Elon Musk never made it a secret that he wanted to create an electric car that was affordable and therefore attainable by the general population. So when Tesla announced the Model 3, an affordable electric alternative, hundreds of thousands signed up to reserve their own unit. The company is not shortchanging the public but is increasing its risks in doing so.
As Learn Bonds reports, the Model 3 is just as safe as the company currently available models despite only costing about US$30,000. Tesla has altered its technology without sacrificing much of it, which is how the upcoming sedan is both affordable and still top of the line. However, it is possible that the company's gamble will not be beneficial for itself.
The publication goes on to state that Tesla's Autopilot 2.0 technology will be available in the Model 3. This means as much as 8 cameras - 3 of which are front facing - 360-degree visibility, a 250-meter range, 12 ultrasonic sensors powerful processing speeds and a front facing radar. All in all, a level 5 on autonomy.
Moreover, Musk confirmed in September that Tesla has made the technology even better, largely because it has made better use of the radar. By pushing it to the front of the vehicle, it is made more effective as its capacity to detect objects are heightened. This then allows the system to better identify objects and make more informed decisions about breaking.
Technology this advanced is no light and inexpensive matter. Musk himself confirmed that it took Tesla a significant amount of effort to put it together. And yet the same will be available and installed for the Model 3, which costs a fraction of what the Model S and Model X retail for.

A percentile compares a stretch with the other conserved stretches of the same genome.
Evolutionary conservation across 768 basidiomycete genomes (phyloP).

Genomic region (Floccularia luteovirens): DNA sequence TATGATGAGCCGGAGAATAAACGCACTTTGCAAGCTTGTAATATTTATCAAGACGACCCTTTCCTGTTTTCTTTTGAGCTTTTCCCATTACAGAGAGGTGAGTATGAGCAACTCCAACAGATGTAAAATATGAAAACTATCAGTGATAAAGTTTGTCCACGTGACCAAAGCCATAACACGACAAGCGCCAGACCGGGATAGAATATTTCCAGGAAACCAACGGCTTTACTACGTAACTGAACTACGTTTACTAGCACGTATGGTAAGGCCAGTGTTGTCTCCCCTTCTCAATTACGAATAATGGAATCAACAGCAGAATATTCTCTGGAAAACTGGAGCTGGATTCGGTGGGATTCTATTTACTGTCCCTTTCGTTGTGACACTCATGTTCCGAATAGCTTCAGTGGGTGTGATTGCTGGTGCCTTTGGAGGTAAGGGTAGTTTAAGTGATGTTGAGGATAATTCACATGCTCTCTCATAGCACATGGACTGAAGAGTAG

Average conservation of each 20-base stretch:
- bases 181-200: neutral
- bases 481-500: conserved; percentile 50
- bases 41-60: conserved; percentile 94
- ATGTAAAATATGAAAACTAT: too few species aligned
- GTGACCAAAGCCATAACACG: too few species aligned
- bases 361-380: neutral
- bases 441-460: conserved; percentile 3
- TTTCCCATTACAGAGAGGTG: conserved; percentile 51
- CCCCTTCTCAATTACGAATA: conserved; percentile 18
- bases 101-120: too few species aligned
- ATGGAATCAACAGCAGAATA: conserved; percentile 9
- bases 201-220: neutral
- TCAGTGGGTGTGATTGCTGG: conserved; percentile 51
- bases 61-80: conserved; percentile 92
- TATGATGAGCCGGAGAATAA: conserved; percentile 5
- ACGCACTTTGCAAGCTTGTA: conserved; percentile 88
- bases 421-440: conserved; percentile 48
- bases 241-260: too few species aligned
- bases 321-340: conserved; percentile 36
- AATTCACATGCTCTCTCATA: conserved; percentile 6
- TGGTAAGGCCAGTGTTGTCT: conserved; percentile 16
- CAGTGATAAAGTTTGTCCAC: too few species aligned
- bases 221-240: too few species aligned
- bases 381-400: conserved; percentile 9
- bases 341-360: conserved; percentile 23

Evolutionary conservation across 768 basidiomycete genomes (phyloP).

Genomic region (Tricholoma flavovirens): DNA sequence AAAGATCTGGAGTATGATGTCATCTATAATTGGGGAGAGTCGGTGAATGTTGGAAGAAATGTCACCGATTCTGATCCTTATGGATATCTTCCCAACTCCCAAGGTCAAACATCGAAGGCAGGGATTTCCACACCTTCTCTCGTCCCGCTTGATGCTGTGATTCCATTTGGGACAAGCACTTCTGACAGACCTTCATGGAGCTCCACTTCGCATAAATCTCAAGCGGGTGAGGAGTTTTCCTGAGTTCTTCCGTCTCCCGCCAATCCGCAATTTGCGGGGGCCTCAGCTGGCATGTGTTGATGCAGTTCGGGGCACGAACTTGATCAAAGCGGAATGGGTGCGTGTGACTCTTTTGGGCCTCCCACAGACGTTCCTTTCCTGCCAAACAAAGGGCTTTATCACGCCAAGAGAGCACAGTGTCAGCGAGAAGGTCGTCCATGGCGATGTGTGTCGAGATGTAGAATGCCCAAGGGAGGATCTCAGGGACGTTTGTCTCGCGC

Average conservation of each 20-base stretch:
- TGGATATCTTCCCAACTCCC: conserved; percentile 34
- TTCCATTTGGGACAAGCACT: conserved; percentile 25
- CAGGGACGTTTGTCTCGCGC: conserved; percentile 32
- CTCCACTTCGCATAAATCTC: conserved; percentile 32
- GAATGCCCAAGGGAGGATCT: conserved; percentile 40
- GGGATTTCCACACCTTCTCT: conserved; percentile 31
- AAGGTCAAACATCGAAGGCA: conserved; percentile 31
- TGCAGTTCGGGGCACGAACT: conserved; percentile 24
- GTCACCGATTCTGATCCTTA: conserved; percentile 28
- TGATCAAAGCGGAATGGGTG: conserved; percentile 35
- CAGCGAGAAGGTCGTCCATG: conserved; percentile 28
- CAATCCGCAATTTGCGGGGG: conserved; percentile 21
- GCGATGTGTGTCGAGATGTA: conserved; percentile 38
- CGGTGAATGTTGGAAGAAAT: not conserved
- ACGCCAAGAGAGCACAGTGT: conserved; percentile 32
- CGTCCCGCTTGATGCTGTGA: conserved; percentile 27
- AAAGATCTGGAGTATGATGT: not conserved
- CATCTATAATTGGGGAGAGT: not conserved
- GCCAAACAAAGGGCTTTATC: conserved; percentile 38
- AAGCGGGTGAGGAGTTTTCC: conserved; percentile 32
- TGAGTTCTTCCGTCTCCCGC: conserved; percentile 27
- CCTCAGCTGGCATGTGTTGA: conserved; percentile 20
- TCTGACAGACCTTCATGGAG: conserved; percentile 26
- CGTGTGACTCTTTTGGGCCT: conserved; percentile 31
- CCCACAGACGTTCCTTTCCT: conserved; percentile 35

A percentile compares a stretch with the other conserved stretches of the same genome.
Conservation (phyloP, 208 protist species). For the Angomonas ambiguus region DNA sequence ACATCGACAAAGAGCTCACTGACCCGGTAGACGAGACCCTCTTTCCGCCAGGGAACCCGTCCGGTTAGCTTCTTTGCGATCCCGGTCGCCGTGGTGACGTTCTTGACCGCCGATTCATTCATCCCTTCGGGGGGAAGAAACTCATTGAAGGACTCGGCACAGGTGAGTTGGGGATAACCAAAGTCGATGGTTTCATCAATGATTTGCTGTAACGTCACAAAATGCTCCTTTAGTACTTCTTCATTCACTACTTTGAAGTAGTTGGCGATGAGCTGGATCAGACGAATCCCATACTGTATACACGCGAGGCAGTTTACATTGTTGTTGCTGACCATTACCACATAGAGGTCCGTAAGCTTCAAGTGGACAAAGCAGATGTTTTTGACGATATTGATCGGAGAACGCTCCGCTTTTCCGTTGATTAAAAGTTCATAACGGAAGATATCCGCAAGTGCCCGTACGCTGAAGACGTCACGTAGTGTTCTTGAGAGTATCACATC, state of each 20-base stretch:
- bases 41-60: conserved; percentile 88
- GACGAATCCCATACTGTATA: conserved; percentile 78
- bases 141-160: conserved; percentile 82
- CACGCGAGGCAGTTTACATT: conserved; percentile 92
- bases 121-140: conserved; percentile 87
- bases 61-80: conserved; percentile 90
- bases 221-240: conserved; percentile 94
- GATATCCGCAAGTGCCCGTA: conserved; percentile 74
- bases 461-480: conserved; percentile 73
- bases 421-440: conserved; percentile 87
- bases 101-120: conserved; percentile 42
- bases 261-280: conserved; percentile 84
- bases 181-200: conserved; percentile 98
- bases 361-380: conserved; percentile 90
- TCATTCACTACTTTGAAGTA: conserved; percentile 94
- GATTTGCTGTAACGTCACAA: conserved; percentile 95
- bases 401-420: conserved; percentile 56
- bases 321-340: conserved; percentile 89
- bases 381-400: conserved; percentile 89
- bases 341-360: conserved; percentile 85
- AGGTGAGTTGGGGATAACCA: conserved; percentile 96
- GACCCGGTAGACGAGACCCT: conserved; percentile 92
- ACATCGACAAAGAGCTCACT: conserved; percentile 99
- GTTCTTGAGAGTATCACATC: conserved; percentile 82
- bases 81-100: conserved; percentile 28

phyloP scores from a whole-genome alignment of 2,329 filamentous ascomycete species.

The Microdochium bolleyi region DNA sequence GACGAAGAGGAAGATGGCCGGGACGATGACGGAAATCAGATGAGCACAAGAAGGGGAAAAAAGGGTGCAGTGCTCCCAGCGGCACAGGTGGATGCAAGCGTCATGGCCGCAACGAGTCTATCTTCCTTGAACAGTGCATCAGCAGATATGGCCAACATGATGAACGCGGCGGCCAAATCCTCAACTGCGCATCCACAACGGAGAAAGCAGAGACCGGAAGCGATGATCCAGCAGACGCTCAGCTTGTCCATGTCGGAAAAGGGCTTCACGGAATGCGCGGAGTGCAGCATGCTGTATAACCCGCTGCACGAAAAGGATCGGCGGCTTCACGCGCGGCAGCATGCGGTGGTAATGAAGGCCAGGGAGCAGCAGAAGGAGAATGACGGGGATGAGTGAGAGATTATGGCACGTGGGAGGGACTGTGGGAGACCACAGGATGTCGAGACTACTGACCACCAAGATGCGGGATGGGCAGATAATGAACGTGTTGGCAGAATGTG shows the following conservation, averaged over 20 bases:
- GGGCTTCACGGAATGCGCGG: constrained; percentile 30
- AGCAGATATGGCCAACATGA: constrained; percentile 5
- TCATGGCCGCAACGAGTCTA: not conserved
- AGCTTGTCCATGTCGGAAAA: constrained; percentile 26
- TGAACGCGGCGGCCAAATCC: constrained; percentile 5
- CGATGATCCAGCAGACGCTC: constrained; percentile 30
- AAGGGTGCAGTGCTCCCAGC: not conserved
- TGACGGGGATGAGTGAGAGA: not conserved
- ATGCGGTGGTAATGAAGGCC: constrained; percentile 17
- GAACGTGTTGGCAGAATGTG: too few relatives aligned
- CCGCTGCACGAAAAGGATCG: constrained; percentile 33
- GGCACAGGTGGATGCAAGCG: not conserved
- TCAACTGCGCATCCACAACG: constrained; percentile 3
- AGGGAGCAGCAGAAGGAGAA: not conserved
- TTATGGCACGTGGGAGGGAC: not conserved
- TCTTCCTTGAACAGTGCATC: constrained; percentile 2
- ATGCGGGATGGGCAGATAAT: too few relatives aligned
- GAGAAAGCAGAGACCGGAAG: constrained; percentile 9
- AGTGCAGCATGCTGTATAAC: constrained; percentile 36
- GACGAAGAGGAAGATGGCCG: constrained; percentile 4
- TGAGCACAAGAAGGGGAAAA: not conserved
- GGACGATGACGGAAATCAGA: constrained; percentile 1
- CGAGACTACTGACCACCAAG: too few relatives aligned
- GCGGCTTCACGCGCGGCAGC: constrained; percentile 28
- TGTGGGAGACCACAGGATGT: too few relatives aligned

Which is why Business Insider has questioned if Tesla can even afford to offer the Model 3 as it is. The publication argues that it will be difficult for the company to make a profit on the unit, which explains why the Model S and Model X are expensive luxury vehicles. As the company has previously affirmed, costs will be cut because of better battery technology and demand for the unit is undoubtedly higher than that of its predecessors.
Tesla's CFO, Jason Wheeler, offered a more in-depth explanation as to why the company was willing to take this large a risk. He confirmed that the company is expecting a continued decrease in costs both in terms of engineering and on the commercial side of things. Apparently, it has partnered with a supplier that is excited about the Model 3, which allowed Tesla to lower costs. Moreover, Wheeler confirmed that labor hours are now generally positive.
The Model 3, which is US$30,000 once tax breaks and credits are applied, will run over 200 miles on a single full charge. However, Tesla has made it clear that it will be charging fees for its Supercharge services, which can be charged either by kWh or charging time - depending on the state or country. More than 400,000 individuals have already signed up and made a downpayment for their own unit.